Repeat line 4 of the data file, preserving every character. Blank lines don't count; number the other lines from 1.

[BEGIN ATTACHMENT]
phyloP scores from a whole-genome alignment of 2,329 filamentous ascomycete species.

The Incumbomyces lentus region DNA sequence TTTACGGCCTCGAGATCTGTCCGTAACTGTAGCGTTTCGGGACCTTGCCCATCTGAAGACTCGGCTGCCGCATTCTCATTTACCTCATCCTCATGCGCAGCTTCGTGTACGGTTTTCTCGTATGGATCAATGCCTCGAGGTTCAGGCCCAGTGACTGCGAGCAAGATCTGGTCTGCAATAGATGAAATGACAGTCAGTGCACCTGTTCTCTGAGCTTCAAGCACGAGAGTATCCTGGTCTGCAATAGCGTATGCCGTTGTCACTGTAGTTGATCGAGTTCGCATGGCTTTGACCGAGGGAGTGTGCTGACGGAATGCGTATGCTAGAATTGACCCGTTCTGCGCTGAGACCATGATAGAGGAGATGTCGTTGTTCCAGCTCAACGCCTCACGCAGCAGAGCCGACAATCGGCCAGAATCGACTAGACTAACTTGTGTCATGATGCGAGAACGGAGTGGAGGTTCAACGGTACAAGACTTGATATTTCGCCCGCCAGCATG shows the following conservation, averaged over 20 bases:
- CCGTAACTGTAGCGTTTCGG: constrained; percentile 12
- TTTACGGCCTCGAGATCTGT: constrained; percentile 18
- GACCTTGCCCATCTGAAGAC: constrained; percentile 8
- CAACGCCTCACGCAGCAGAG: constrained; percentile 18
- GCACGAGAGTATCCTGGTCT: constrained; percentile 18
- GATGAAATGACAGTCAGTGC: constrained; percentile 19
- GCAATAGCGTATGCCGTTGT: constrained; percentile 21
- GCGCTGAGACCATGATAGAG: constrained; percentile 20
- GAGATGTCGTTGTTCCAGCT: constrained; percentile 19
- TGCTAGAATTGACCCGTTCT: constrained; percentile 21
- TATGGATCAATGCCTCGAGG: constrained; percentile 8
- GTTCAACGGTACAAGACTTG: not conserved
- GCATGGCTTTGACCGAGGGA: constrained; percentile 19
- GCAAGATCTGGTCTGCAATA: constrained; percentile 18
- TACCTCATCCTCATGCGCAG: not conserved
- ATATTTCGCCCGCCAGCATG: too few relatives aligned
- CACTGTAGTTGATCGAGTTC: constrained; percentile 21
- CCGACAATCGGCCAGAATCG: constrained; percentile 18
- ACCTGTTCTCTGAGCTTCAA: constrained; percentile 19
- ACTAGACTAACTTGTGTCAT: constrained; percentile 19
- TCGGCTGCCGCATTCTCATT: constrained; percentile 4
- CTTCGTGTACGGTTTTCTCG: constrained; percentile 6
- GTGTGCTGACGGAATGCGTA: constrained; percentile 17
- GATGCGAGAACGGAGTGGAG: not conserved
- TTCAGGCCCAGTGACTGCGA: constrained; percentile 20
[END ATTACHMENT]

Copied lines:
- TTTACGGCCTCGAGATCTGT: constrained; percentile 18